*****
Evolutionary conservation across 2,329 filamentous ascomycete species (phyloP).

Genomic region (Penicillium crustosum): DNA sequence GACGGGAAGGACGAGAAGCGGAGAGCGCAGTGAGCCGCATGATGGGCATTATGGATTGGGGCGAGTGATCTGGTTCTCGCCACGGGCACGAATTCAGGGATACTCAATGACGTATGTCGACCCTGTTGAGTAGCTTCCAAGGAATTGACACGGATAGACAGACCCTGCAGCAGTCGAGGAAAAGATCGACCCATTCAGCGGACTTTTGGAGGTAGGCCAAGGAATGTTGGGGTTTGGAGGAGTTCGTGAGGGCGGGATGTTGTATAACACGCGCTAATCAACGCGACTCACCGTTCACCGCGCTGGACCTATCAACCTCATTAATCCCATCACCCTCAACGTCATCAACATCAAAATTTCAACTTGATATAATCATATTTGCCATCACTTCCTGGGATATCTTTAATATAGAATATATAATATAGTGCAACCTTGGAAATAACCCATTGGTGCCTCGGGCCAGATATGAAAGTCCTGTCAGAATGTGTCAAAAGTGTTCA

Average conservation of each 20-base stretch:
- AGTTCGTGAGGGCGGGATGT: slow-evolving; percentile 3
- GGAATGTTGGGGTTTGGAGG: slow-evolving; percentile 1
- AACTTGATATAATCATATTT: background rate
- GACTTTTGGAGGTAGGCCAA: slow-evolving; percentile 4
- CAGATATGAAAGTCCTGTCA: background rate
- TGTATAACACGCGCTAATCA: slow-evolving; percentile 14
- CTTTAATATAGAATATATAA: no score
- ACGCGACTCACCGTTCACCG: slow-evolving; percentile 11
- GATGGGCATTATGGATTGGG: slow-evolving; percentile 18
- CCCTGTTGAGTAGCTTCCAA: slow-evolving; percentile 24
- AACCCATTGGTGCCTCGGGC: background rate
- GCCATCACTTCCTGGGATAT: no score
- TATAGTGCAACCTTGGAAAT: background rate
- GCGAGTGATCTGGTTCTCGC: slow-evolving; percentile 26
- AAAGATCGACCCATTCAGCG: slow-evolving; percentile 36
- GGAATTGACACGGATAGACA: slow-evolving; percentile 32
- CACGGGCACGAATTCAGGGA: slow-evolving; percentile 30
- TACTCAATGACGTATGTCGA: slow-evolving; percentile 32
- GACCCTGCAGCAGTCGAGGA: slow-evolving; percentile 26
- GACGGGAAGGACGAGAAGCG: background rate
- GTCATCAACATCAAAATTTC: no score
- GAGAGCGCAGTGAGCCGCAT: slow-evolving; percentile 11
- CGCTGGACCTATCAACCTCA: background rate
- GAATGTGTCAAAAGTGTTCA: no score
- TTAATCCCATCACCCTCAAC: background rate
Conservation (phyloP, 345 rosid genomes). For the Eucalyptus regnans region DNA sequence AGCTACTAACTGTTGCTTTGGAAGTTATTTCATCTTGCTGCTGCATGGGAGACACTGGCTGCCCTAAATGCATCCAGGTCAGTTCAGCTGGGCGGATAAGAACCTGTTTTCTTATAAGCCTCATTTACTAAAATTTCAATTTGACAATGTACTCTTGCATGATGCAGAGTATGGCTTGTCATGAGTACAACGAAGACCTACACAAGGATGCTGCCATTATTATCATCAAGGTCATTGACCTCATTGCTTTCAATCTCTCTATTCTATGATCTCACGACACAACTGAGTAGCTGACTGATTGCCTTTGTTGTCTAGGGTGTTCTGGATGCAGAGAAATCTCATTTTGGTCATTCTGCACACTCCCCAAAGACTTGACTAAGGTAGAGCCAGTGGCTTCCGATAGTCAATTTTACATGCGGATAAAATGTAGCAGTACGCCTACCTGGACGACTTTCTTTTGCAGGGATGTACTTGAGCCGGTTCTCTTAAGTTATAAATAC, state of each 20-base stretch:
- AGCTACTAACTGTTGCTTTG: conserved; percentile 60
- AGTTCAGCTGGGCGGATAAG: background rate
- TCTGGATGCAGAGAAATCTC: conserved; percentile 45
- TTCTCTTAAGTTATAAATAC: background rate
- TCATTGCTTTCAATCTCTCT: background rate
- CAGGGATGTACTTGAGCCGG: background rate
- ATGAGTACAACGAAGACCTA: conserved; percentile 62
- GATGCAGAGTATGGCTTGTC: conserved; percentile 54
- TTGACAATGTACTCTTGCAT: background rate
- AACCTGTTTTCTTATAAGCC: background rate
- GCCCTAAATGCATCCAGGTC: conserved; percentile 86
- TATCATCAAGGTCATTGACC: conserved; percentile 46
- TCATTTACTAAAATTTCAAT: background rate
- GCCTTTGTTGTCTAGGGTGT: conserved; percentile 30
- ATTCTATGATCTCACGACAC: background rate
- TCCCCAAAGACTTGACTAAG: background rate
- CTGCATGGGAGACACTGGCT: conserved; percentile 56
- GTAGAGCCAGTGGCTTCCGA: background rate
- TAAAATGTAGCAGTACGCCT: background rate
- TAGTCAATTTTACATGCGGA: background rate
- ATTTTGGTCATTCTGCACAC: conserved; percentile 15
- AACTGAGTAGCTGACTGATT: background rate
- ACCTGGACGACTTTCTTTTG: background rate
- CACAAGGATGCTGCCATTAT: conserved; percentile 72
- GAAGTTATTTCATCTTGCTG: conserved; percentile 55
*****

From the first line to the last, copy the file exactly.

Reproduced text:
Evolutionary conservation across 2,329 filamentous ascomycete species (phyloP).

Genomic region (Penicillium crustosum): DNA sequence GACGGGAAGGACGAGAAGCGGAGAGCGCAGTGAGCCGCATGATGGGCATTATGGATTGGGGCGAGTGATCTGGTTCTCGCCACGGGCACGAATTCAGGGATACTCAATGACGTATGTCGACCCTGTTGAGTAGCTTCCAAGGAATTGACACGGATAGACAGACCCTGCAGCAGTCGAGGAAAAGATCGACCCATTCAGCGGACTTTTGGAGGTAGGCCAAGGAATGTTGGGGTTTGGAGGAGTTCGTGAGGGCGGGATGTTGTATAACACGCGCTAATCAACGCGACTCACCGTTCACCGCGCTGGACCTATCAACCTCATTAATCCCATCACCCTCAACGTCATCAACATCAAAATTTCAACTTGATATAATCATATTTGCCATCACTTCCTGGGATATCTTTAATATAGAATATATAATATAGTGCAACCTTGGAAATAACCCATTGGTGCCTCGGGCCAGATATGAAAGTCCTGTCAGAATGTGTCAAAAGTGTTCA

Average conservation of each 20-base stretch:
- AGTTCGTGAGGGCGGGATGT: slow-evolving; percentile 3
- GGAATGTTGGGGTTTGGAGG: slow-evolving; percentile 1
- AACTTGATATAATCATATTT: background rate
- GACTTTTGGAGGTAGGCCAA: slow-evolving; percentile 4
- CAGATATGAAAGTCCTGTCA: background rate
- TGTATAACACGCGCTAATCA: slow-evolving; percentile 14
- CTTTAATATAGAATATATAA: no score
- ACGCGACTCACCGTTCACCG: slow-evolving; percentile 11
- GATGGGCATTATGGATTGGG: slow-evolving; percentile 18
- CCCTGTTGAGTAGCTTCCAA: slow-evolving; percentile 24
- AACCCATTGGTGCCTCGGGC: background rate
- GCCATCACTTCCTGGGATAT: no score
- TATAGTGCAACCTTGGAAAT: background rate
- GCGAGTGATCTGGTTCTCGC: slow-evolving; percentile 26
- AAAGATCGACCCATTCAGCG: slow-evolving; percentile 36
- GGAATTGACACGGATAGACA: slow-evolving; percentile 32
- CACGGGCACGAATTCAGGGA: slow-evolving; percentile 30
- TACTCAATGACGTATGTCGA: slow-evolving; percentile 32
- GACCCTGCAGCAGTCGAGGA: slow-evolving; percentile 26
- GACGGGAAGGACGAGAAGCG: background rate
- GTCATCAACATCAAAATTTC: no score
- GAGAGCGCAGTGAGCCGCAT: slow-evolving; percentile 11
- CGCTGGACCTATCAACCTCA: background rate
- GAATGTGTCAAAAGTGTTCA: no score
- TTAATCCCATCACCCTCAAC: background rate
Conservation (phyloP, 345 rosid genomes). For the Eucalyptus regnans region DNA sequence AGCTACTAACTGTTGCTTTGGAAGTTATTTCATCTTGCTGCTGCATGGGAGACACTGGCTGCCCTAAATGCATCCAGGTCAGTTCAGCTGGGCGGATAAGAACCTGTTTTCTTATAAGCCTCATTTACTAAAATTTCAATTTGACAATGTACTCTTGCATGATGCAGAGTATGGCTTGTCATGAGTACAACGAAGACCTACACAAGGATGCTGCCATTATTATCATCAAGGTCATTGACCTCATTGCTTTCAATCTCTCTATTCTATGATCTCACGACACAACTGAGTAGCTGACTGATTGCCTTTGTTGTCTAGGGTGTTCTGGATGCAGAGAAATCTCATTTTGGTCATTCTGCACACTCCCCAAAGACTTGACTAAGGTAGAGCCAGTGGCTTCCGATAGTCAATTTTACATGCGGATAAAATGTAGCAGTACGCCTACCTGGACGACTTTCTTTTGCAGGGATGTACTTGAGCCGGTTCTCTTAAGTTATAAATAC, state of each 20-base stretch:
- AGCTACTAACTGTTGCTTTG: conserved; percentile 60
- AGTTCAGCTGGGCGGATAAG: background rate
- TCTGGATGCAGAGAAATCTC: conserved; percentile 45
- TTCTCTTAAGTTATAAATAC: background rate
- TCATTGCTTTCAATCTCTCT: background rate
- CAGGGATGTACTTGAGCCGG: background rate
- ATGAGTACAACGAAGACCTA: conserved; percentile 62
- GATGCAGAGTATGGCTTGTC: conserved; percentile 54
- TTGACAATGTACTCTTGCAT: background rate
- AACCTGTTTTCTTATAAGCC: background rate
- GCCCTAAATGCATCCAGGTC: conserved; percentile 86
- TATCATCAAGGTCATTGACC: conserved; percentile 46
- TCATTTACTAAAATTTCAAT: background rate
- GCCTTTGTTGTCTAGGGTGT: conserved; percentile 30
- ATTCTATGATCTCACGACAC: background rate
- TCCCCAAAGACTTGACTAAG: background rate
- CTGCATGGGAGACACTGGCT: conserved; percentile 56
- GTAGAGCCAGTGGCTTCCGA: background rate
- TAAAATGTAGCAGTACGCCT: background rate
- TAGTCAATTTTACATGCGGA: background rate
- ATTTTGGTCATTCTGCACAC: conserved; percentile 15
- AACTGAGTAGCTGACTGATT: background rate
- ACCTGGACGACTTTCTTTTG: background rate
- CACAAGGATGCTGCCATTAT: conserved; percentile 72
- GAAGTTATTTCATCTTGCTG: conserved; percentile 55